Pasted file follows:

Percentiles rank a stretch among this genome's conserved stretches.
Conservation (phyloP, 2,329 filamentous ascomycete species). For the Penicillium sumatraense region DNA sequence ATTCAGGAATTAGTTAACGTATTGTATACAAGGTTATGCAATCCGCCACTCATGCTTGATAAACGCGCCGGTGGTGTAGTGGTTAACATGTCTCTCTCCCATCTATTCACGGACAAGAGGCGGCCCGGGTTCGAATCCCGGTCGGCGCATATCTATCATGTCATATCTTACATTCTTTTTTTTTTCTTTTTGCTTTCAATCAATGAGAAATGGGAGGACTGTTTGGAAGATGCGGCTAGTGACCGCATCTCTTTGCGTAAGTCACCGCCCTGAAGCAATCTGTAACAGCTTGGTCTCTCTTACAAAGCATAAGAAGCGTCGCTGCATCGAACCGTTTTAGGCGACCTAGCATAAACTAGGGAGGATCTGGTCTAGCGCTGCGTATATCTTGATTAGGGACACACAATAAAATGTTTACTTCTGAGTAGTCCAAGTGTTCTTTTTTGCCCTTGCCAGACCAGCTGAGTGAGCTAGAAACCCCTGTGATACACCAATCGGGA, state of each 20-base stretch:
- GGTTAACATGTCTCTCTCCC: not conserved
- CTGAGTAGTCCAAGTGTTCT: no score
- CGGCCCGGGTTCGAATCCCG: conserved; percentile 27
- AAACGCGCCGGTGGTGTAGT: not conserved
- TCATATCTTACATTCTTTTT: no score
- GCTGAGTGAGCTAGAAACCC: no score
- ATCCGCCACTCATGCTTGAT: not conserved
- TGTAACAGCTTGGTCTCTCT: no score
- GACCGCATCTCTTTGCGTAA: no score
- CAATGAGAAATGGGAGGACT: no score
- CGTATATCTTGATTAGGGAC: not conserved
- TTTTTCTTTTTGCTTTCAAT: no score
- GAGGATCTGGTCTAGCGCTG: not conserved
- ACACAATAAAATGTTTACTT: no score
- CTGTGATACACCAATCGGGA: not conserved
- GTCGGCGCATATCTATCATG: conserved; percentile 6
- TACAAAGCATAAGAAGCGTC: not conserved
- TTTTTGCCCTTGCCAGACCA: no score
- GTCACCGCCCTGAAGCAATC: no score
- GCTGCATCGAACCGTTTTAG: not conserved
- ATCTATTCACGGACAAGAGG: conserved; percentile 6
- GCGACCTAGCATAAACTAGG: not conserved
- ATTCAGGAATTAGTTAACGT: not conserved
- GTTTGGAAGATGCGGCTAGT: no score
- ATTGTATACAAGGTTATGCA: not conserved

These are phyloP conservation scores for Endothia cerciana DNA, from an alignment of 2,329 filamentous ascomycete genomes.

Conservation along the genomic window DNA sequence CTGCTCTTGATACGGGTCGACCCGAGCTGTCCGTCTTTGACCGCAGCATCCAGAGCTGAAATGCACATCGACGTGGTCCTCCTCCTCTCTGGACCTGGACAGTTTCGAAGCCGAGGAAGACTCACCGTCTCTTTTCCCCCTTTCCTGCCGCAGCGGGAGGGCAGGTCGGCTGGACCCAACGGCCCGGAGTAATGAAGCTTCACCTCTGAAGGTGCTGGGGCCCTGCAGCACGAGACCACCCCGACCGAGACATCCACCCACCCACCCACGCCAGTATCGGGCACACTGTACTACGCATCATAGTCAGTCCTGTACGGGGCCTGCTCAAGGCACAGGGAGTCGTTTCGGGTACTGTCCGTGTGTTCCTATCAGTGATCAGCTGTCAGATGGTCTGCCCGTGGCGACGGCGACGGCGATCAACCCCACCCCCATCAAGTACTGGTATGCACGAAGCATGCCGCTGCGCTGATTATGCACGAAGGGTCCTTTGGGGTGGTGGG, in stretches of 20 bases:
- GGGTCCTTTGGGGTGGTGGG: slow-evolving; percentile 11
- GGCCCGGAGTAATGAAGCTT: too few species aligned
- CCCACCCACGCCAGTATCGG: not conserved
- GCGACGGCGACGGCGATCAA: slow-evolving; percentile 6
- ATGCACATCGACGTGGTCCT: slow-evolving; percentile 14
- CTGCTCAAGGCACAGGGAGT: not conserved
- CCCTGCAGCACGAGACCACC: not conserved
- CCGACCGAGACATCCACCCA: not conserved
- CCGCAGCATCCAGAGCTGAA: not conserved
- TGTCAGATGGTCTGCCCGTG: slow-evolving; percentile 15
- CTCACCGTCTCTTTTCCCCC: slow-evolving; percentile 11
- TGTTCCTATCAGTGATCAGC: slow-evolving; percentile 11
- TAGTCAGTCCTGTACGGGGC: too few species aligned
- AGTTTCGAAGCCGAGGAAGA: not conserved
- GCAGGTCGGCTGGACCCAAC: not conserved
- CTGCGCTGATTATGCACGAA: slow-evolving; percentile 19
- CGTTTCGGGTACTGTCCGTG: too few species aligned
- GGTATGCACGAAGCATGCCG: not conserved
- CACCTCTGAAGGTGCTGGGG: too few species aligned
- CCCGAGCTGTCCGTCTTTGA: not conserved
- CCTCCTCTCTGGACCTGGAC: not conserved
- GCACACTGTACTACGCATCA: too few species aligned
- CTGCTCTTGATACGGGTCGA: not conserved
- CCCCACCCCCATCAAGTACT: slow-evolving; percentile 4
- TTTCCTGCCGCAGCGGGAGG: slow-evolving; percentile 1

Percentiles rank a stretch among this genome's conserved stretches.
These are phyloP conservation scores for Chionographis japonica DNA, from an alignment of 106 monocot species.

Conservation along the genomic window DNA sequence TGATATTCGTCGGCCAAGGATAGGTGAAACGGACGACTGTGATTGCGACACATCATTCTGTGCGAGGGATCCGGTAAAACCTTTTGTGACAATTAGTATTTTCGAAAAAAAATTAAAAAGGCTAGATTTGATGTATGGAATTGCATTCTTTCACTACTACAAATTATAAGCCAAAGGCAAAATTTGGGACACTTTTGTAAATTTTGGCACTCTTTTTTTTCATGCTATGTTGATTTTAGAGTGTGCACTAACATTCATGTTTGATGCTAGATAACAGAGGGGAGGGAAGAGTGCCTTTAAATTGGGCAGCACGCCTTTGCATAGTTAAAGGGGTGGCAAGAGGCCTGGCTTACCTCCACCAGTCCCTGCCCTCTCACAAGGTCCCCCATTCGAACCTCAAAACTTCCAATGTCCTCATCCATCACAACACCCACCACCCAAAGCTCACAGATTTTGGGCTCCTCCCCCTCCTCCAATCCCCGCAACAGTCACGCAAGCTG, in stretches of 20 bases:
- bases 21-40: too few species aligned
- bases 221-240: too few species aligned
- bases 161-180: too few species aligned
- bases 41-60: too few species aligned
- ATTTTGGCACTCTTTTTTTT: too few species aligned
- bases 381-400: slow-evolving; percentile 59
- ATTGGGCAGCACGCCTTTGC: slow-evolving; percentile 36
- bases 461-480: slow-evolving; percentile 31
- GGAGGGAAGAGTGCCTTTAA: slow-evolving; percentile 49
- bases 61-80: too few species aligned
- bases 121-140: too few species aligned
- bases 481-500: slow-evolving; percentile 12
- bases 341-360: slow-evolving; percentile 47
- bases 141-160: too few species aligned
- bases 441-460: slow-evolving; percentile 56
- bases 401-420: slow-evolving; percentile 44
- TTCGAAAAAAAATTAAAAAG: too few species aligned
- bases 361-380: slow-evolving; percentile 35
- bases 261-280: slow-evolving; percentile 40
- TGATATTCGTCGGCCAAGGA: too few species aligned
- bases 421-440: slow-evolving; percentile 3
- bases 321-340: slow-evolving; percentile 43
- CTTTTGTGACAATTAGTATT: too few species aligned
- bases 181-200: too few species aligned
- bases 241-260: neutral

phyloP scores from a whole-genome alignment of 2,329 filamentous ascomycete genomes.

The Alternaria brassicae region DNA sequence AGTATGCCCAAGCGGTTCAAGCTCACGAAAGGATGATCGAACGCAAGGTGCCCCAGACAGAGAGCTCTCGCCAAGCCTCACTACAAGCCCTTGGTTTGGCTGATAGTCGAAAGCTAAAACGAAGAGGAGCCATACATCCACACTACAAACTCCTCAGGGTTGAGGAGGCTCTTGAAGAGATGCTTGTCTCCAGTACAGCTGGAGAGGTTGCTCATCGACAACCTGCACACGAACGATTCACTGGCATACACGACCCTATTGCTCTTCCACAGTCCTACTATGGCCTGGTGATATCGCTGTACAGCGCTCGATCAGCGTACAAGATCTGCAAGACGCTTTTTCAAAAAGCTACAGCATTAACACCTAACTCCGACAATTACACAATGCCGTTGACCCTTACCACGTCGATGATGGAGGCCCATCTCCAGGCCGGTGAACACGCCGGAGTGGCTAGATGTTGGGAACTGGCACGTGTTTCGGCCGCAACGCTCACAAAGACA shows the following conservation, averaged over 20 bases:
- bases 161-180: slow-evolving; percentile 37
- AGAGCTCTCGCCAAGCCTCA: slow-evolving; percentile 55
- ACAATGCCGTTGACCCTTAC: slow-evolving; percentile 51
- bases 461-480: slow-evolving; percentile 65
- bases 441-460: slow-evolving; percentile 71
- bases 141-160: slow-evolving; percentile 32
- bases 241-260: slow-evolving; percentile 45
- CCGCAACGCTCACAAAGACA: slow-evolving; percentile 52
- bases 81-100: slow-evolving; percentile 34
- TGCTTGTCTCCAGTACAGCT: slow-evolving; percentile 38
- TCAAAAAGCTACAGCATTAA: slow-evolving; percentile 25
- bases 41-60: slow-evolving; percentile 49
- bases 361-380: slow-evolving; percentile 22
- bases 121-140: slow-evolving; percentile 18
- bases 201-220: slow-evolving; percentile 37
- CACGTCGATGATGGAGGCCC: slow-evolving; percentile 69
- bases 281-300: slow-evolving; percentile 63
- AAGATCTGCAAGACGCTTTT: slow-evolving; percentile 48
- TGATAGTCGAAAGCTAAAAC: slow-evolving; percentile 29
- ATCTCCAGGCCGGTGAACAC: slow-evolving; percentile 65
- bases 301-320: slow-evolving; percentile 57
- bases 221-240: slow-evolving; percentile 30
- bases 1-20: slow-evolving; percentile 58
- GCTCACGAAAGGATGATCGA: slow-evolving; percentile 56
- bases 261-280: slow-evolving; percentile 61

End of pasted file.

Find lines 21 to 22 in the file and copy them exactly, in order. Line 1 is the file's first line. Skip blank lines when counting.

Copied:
- GTCACCGCCCTGAAGCAATC: no score
- GCTGCATCGAACCGTTTTAG: not conserved